William Barr’s letter summarizing Robert Mueller’s report was a high point in the Trump presidency. It set off wild celebrations in the White House, and inspired Trump and his defenders to declare total vindication in the Russia “Witch Hunt”/”Hoax.”
The letter was also a tightly crafted spin job, selectively presenting the facts in the softest form. The misleading nature of the letter has grown increasingly evident — first as Mueller’s prosecutors leaked complaints, then as the report itself painted a far more damning portrait than Barr allowed, and finally last night as the Washington Post reported Mueller himself objected to Barr’s account.
One conclusion from the report is that Barr clearly misled Congress in his testimony earlier this month. Barr testified on April 9, weeks after receiving Mueller’s letter complaining that Barr’s summary “did not fully capture the context, nature, and substance” of the report. Representative Charlie Crist asked Barr about reports “that members of the special counsel’s team are frustrated at some level with the limited information included in your March 24th letter, that it does not adequately or accurately necessarily portray the report’s findings.”
“Do you know what they’re referencing with that?,” he asked. “No, I don’t,” replied Barr.
At the Senate hearings, Senator Chris Von Hollen asked, “Did Bob Mueller support your conclusion?” Barr replied, “I don’t know whether Bob Mueller supported my conclusion.”
At worst, Barr perjured himself. At best, he deliberately withheld information in order to give a misleading response.
It is a fairly safe assumption that news of Mueller’s written objections to Barr were leaked in advance of Barr’s latest testimony by Barr’s side. The advance leak reduces the explosiveness of what would have been a live revelation, and it also contains explanatory accounts from Barr’s supporters, but not from Mueller’s. The Post’s account summarizes a phone call between Mueller and Barr. It reads an awful lot like Barr’s side of the story:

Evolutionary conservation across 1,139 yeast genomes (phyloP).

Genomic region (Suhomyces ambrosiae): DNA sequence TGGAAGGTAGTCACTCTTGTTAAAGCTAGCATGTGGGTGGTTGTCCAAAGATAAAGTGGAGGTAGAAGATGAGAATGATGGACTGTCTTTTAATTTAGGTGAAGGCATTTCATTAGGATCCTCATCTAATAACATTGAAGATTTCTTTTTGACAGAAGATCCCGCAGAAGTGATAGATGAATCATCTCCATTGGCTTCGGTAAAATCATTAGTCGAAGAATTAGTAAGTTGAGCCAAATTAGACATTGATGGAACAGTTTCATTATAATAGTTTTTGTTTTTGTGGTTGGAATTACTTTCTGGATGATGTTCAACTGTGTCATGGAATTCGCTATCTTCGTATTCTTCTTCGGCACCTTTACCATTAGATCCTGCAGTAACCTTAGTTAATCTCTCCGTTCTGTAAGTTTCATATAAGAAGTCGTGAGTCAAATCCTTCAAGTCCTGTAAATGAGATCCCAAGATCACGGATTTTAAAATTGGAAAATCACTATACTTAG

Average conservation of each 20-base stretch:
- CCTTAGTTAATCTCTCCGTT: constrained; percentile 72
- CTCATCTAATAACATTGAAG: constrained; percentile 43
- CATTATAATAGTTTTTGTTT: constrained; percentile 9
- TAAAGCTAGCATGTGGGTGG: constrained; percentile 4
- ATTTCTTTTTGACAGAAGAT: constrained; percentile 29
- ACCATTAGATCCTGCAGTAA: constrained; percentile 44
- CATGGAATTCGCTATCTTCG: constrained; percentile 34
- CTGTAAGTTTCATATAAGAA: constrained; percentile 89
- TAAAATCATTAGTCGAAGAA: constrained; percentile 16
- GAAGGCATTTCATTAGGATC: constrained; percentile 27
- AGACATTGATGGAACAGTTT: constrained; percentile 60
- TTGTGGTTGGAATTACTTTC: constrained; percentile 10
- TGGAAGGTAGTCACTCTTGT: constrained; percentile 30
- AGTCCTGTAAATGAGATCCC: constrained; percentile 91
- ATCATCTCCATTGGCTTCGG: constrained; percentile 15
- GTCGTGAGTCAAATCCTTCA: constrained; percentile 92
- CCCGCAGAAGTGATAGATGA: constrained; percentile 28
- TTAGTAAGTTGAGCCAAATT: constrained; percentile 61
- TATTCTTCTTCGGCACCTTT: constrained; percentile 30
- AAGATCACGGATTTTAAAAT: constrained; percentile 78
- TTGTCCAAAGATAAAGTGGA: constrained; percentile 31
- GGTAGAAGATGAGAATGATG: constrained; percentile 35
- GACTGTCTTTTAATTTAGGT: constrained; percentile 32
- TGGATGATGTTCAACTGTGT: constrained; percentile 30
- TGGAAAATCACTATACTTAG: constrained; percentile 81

In that call, Mueller said he was concerned that media coverage of the obstruction investigation was misguided and creating public misunderstandings about the office’s work, according to Justice Department officials. Mueller did not express similar concerns about the public discussion of the investigation of Russia’s election interference, the officials said.
When Barr pressed Mueller on whether he thought Barr’s memo to Congress was inaccurate, Mueller said he did not but felt that the media coverage of it was misinterpreting the investigation, officials said.
According to this account, then, Mueller may have written that Barr’s letter mischaracterized the report, but he admitted to Barr he didn’t mean that! He really just meant he disagreed with some news reports about the letter.
Ever hear somebody boast about an argument they had where they destroyed the other guy’s position and forced them to admit they were wrong? This sounds like one of those stories. Mueller wrote that Barr’s letter “did not fully capture the context, nature, and substance” of his work. And the fact that he made the effort to record his objections suggests he had serious grounds for dispute. But apparently Barr got Mueller to admit on the phone that Barr did nothing wrong.
Given all we know about Barr’s behavior, it seems skepticism of the accuracy of the account might be called for. Instead, Trump’s defenders have seized on this part of the story to “prove” that Mueller didn’t really object to Barr’s letter at all:
Again, this line that Mueller supposedly admitted there was nothing misleading in Barr’s letter comes from Justice Department officials who have already mislead the public about Mueller’s position repeatedly.
The fact that Trump’s defenders would invest so much credence in a demonstrably untrustworthy official like Barr shows how much they have invested in Barr’s summary. It is the Barr letter, rather than Mueller’s extremely damning report, upon which they have hinged their claims of vindication.